A towering five-story apartment building could be the next development to rise in Gresham's historic downtown.
Newly-released renderings show a transformed parking lot between Main and Miller avenues — adding four floors of residences above ground-floor retail in one structure.
The alleyway behind East Hill Church would be reworked as a paved drive aisle that connects both avenues. A second lane branching off from Northeast 3rd Street could create frontage along the back of several pre-existing buildings, but would likely require some demolition.
A "soft center" public plaza would anchor the apartment block facing Gresham Library.
One of the two backers, Mike McKeel, wants the project to offer 15 percent of the units at affordable rates below market value. The developer and dentist thinks roughly 70 people could call that building home.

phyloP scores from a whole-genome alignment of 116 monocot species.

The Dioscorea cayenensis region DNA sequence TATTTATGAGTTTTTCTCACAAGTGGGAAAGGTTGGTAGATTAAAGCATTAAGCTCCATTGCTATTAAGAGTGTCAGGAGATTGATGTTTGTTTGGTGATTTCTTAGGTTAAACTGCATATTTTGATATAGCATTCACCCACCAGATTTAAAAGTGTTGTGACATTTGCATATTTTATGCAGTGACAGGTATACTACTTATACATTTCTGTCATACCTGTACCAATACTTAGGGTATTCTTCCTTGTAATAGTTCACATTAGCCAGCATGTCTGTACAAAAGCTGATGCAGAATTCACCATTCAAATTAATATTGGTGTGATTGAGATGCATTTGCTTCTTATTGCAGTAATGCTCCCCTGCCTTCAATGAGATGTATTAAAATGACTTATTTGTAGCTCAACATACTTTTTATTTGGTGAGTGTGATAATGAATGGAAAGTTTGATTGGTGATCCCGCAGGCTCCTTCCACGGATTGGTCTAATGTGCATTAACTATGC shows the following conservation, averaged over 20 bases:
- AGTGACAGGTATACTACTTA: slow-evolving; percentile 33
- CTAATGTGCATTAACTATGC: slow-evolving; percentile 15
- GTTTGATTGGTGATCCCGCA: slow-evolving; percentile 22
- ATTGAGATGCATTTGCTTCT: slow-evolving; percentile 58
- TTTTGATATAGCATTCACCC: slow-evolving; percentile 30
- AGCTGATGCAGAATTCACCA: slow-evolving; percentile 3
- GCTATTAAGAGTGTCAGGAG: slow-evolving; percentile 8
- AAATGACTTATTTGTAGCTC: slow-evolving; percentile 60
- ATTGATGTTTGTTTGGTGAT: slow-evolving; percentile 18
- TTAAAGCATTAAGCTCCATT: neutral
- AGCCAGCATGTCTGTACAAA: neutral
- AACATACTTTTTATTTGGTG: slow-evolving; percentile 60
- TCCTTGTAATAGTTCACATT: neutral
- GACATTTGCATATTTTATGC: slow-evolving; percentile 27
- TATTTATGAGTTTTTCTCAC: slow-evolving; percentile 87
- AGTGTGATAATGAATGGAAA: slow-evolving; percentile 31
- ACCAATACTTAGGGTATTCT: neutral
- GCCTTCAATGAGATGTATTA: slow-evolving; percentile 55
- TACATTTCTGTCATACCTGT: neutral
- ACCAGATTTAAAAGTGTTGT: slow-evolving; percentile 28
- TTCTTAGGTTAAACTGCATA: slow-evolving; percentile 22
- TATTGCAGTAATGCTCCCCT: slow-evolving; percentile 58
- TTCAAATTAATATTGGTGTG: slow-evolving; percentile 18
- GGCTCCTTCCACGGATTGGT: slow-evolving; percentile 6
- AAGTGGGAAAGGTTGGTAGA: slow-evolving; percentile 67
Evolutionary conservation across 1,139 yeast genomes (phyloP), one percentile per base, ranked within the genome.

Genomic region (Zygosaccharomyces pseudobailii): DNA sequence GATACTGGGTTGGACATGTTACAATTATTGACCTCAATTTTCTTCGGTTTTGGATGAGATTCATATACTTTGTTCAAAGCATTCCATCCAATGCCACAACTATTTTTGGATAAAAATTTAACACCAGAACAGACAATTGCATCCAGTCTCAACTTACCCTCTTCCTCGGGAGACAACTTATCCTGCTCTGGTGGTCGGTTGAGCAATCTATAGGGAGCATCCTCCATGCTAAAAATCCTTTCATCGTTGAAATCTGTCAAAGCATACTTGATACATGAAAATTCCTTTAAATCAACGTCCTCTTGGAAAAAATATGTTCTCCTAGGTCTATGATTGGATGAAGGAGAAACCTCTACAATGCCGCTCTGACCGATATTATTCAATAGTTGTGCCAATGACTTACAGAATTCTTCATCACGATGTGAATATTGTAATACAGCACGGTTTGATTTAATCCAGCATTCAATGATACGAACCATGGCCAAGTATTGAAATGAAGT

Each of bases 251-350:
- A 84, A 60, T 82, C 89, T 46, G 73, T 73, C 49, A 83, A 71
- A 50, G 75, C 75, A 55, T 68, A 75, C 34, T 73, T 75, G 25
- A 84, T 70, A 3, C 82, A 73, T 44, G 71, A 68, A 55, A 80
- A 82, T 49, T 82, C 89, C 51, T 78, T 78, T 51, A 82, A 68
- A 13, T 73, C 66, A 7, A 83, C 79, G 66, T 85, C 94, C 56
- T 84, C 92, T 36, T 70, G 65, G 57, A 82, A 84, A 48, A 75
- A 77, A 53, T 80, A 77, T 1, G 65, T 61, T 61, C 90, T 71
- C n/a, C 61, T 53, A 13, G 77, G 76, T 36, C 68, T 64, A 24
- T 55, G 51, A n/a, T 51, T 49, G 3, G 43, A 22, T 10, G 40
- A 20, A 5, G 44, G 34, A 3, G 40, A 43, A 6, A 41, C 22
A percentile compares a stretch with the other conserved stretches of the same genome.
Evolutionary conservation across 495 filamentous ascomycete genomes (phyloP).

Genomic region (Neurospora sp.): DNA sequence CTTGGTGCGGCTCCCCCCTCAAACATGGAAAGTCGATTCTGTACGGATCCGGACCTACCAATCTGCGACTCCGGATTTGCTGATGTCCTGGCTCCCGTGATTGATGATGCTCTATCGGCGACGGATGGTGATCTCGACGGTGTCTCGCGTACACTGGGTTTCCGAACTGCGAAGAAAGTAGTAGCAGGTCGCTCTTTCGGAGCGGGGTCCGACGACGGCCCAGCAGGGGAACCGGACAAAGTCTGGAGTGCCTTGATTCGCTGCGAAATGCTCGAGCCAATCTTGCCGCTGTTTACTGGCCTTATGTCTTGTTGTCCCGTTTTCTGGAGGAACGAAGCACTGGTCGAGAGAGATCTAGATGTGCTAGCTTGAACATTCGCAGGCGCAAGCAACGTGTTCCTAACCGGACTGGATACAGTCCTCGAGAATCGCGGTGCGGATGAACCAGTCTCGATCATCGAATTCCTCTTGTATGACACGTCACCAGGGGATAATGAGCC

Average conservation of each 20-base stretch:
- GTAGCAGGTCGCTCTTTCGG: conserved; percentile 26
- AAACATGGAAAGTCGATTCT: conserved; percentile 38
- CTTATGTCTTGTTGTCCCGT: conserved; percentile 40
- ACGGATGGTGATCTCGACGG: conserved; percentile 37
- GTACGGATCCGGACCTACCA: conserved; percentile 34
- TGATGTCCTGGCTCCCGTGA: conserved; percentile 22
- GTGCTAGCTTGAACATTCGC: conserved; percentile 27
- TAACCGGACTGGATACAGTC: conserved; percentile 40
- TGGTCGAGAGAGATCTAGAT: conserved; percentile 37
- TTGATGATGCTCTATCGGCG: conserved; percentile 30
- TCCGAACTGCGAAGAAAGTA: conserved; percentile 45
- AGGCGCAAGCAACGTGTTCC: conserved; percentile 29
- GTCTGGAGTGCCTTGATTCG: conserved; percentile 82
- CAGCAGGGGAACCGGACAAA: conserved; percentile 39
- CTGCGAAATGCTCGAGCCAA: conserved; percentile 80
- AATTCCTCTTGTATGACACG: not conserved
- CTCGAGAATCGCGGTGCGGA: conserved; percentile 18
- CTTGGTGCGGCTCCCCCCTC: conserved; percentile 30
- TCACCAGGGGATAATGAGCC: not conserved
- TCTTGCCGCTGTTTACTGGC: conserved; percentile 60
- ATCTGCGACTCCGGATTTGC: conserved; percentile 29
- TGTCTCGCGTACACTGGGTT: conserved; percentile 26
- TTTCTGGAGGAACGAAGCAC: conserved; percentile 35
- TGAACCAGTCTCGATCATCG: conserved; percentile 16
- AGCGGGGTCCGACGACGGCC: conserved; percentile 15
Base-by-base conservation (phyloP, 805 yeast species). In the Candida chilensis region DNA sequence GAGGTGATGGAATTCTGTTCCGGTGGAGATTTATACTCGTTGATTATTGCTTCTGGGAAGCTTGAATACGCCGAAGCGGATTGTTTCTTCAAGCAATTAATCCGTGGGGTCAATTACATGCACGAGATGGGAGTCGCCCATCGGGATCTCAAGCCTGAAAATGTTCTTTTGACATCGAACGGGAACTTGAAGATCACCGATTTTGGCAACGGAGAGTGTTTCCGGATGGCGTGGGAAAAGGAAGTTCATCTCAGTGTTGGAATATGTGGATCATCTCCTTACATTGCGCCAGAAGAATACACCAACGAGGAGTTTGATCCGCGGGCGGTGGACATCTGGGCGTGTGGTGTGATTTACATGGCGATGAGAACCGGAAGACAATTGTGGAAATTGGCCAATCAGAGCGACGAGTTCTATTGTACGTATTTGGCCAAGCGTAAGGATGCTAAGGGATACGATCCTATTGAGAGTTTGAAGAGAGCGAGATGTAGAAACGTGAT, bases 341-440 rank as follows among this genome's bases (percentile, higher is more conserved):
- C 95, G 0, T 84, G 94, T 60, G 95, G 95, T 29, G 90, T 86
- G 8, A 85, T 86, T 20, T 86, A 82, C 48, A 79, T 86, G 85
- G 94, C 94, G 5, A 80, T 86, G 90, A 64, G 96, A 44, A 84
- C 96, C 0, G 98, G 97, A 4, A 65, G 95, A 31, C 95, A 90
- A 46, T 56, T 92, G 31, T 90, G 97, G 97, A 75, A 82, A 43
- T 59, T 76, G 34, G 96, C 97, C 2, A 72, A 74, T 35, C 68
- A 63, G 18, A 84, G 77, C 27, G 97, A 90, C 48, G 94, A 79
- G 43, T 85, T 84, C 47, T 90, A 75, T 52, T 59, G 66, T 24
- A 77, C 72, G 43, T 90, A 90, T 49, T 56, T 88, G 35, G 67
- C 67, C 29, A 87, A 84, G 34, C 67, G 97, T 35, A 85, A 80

"It'll be old but it'll still be new," McKeel said from the site, a vacant lot behind the now defunct Billy Bob's Sports Bar. "We'll keep the funky stuff."
The plans are only preliminary, with construction unlikely to begin for at least a year or two.
McKeel along with his business partner Thomas Bikales haven't submitted the apartment drawings to Gresham City Hall, which requires a rigorous permitting process. And as a member of the city's Design Commission, McKeel would need to step back when blueprints hit that desk.
The builders are also mulling the future of a poured-concrete storage facility on the north side of the lot. Designs would retain the bones of the structure but build two floors of residential above.
Plans to replace the former site of Standing Room Only bar with a three-story residential walkup have been nixed.
"I want to make it human scale. A great place to walk through with some open space," McKeel added. "(In architecture), sometimes what you leave out is more important than what you put in."
The 65,000-square-foot property changed hands March 29, after the two developers purchased the land for $3.27 million during a bankruptcy auction. Brothers Bill and Frank Hartner lost the site in April 2016, after running up a $3 million tab, according to previous Outlook reporting.